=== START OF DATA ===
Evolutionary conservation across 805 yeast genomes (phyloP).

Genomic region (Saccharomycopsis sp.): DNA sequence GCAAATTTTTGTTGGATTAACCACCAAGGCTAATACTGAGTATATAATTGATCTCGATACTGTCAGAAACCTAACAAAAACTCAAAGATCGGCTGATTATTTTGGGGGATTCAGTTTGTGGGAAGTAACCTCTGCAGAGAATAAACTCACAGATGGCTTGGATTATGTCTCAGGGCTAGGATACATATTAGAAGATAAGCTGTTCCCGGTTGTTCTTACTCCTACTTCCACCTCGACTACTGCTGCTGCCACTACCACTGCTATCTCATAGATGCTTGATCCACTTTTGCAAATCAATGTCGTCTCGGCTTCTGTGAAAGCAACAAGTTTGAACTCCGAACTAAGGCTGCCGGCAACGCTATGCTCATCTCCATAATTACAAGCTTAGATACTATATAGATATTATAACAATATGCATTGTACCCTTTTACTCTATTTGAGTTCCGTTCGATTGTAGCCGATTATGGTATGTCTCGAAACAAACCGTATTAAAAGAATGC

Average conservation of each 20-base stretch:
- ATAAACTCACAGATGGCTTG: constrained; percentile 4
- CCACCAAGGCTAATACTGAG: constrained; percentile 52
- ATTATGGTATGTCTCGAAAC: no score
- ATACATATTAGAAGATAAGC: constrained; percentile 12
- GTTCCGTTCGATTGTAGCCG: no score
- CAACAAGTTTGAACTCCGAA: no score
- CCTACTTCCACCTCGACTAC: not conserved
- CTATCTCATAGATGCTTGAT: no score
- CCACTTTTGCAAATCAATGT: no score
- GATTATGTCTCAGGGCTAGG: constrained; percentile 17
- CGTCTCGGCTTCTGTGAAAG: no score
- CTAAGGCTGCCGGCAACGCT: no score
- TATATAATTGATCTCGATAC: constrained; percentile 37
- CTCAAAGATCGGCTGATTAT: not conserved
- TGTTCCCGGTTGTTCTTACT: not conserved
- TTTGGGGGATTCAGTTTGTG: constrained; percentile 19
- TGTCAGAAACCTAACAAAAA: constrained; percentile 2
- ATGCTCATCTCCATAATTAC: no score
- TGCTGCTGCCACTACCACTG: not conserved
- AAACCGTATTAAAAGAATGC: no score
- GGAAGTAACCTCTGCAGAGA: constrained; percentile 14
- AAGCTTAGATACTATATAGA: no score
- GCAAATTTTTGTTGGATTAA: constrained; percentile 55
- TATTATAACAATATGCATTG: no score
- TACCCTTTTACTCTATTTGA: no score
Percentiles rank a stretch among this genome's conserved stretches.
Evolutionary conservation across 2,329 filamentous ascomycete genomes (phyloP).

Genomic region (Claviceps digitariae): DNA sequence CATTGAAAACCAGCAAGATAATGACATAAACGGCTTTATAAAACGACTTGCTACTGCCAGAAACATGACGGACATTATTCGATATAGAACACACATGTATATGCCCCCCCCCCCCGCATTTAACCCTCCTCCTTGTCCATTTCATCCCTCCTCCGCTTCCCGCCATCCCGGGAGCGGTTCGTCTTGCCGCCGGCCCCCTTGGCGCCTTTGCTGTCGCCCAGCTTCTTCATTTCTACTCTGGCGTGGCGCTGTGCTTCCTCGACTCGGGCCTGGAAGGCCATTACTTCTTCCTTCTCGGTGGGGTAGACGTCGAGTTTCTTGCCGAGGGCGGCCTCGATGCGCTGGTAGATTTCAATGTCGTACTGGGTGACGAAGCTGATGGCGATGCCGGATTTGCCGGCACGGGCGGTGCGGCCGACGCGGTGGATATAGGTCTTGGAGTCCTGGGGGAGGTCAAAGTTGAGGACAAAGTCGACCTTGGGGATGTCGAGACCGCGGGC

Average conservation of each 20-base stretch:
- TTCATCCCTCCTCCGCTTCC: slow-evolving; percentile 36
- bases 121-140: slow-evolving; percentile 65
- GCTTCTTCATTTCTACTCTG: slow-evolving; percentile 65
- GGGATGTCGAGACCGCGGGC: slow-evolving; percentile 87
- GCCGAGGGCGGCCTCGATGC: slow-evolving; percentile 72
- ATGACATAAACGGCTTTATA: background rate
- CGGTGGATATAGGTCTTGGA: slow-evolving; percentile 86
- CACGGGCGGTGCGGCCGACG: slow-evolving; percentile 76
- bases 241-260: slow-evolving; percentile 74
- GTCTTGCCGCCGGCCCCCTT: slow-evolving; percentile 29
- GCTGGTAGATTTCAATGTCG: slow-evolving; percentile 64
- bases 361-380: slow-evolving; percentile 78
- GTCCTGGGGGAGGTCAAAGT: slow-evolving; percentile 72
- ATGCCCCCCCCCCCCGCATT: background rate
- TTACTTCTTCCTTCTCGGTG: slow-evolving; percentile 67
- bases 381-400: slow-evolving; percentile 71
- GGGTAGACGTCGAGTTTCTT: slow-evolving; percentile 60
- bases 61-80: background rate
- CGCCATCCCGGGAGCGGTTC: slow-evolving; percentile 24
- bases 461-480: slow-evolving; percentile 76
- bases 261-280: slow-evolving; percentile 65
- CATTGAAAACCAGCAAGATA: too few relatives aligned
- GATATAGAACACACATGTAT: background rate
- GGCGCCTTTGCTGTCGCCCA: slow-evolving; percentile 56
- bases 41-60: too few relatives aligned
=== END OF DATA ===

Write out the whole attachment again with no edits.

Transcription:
Evolutionary conservation across 805 yeast genomes (phyloP).

Genomic region (Saccharomycopsis sp.): DNA sequence GCAAATTTTTGTTGGATTAACCACCAAGGCTAATACTGAGTATATAATTGATCTCGATACTGTCAGAAACCTAACAAAAACTCAAAGATCGGCTGATTATTTTGGGGGATTCAGTTTGTGGGAAGTAACCTCTGCAGAGAATAAACTCACAGATGGCTTGGATTATGTCTCAGGGCTAGGATACATATTAGAAGATAAGCTGTTCCCGGTTGTTCTTACTCCTACTTCCACCTCGACTACTGCTGCTGCCACTACCACTGCTATCTCATAGATGCTTGATCCACTTTTGCAAATCAATGTCGTCTCGGCTTCTGTGAAAGCAACAAGTTTGAACTCCGAACTAAGGCTGCCGGCAACGCTATGCTCATCTCCATAATTACAAGCTTAGATACTATATAGATATTATAACAATATGCATTGTACCCTTTTACTCTATTTGAGTTCCGTTCGATTGTAGCCGATTATGGTATGTCTCGAAACAAACCGTATTAAAAGAATGC

Average conservation of each 20-base stretch:
- ATAAACTCACAGATGGCTTG: constrained; percentile 4
- CCACCAAGGCTAATACTGAG: constrained; percentile 52
- ATTATGGTATGTCTCGAAAC: no score
- ATACATATTAGAAGATAAGC: constrained; percentile 12
- GTTCCGTTCGATTGTAGCCG: no score
- CAACAAGTTTGAACTCCGAA: no score
- CCTACTTCCACCTCGACTAC: not conserved
- CTATCTCATAGATGCTTGAT: no score
- CCACTTTTGCAAATCAATGT: no score
- GATTATGTCTCAGGGCTAGG: constrained; percentile 17
- CGTCTCGGCTTCTGTGAAAG: no score
- CTAAGGCTGCCGGCAACGCT: no score
- TATATAATTGATCTCGATAC: constrained; percentile 37
- CTCAAAGATCGGCTGATTAT: not conserved
- TGTTCCCGGTTGTTCTTACT: not conserved
- TTTGGGGGATTCAGTTTGTG: constrained; percentile 19
- TGTCAGAAACCTAACAAAAA: constrained; percentile 2
- ATGCTCATCTCCATAATTAC: no score
- TGCTGCTGCCACTACCACTG: not conserved
- AAACCGTATTAAAAGAATGC: no score
- GGAAGTAACCTCTGCAGAGA: constrained; percentile 14
- AAGCTTAGATACTATATAGA: no score
- GCAAATTTTTGTTGGATTAA: constrained; percentile 55
- TATTATAACAATATGCATTG: no score
- TACCCTTTTACTCTATTTGA: no score
Percentiles rank a stretch among this genome's conserved stretches.
Evolutionary conservation across 2,329 filamentous ascomycete genomes (phyloP).

Genomic region (Claviceps digitariae): DNA sequence CATTGAAAACCAGCAAGATAATGACATAAACGGCTTTATAAAACGACTTGCTACTGCCAGAAACATGACGGACATTATTCGATATAGAACACACATGTATATGCCCCCCCCCCCCGCATTTAACCCTCCTCCTTGTCCATTTCATCCCTCCTCCGCTTCCCGCCATCCCGGGAGCGGTTCGTCTTGCCGCCGGCCCCCTTGGCGCCTTTGCTGTCGCCCAGCTTCTTCATTTCTACTCTGGCGTGGCGCTGTGCTTCCTCGACTCGGGCCTGGAAGGCCATTACTTCTTCCTTCTCGGTGGGGTAGACGTCGAGTTTCTTGCCGAGGGCGGCCTCGATGCGCTGGTAGATTTCAATGTCGTACTGGGTGACGAAGCTGATGGCGATGCCGGATTTGCCGGCACGGGCGGTGCGGCCGACGCGGTGGATATAGGTCTTGGAGTCCTGGGGGAGGTCAAAGTTGAGGACAAAGTCGACCTTGGGGATGTCGAGACCGCGGGC

Average conservation of each 20-base stretch:
- TTCATCCCTCCTCCGCTTCC: slow-evolving; percentile 36
- bases 121-140: slow-evolving; percentile 65
- GCTTCTTCATTTCTACTCTG: slow-evolving; percentile 65
- GGGATGTCGAGACCGCGGGC: slow-evolving; percentile 87
- GCCGAGGGCGGCCTCGATGC: slow-evolving; percentile 72
- ATGACATAAACGGCTTTATA: background rate
- CGGTGGATATAGGTCTTGGA: slow-evolving; percentile 86
- CACGGGCGGTGCGGCCGACG: slow-evolving; percentile 76
- bases 241-260: slow-evolving; percentile 74
- GTCTTGCCGCCGGCCCCCTT: slow-evolving; percentile 29
- GCTGGTAGATTTCAATGTCG: slow-evolving; percentile 64
- bases 361-380: slow-evolving; percentile 78
- GTCCTGGGGGAGGTCAAAGT: slow-evolving; percentile 72
- ATGCCCCCCCCCCCCGCATT: background rate
- TTACTTCTTCCTTCTCGGTG: slow-evolving; percentile 67
- bases 381-400: slow-evolving; percentile 71
- GGGTAGACGTCGAGTTTCTT: slow-evolving; percentile 60
- bases 61-80: background rate
- CGCCATCCCGGGAGCGGTTC: slow-evolving; percentile 24
- bases 461-480: slow-evolving; percentile 76
- bases 261-280: slow-evolving; percentile 65
- CATTGAAAACCAGCAAGATA: too few relatives aligned
- GATATAGAACACACATGTAT: background rate
- GGCGCCTTTGCTGTCGCCCA: slow-evolving; percentile 56
- bases 41-60: too few relatives aligned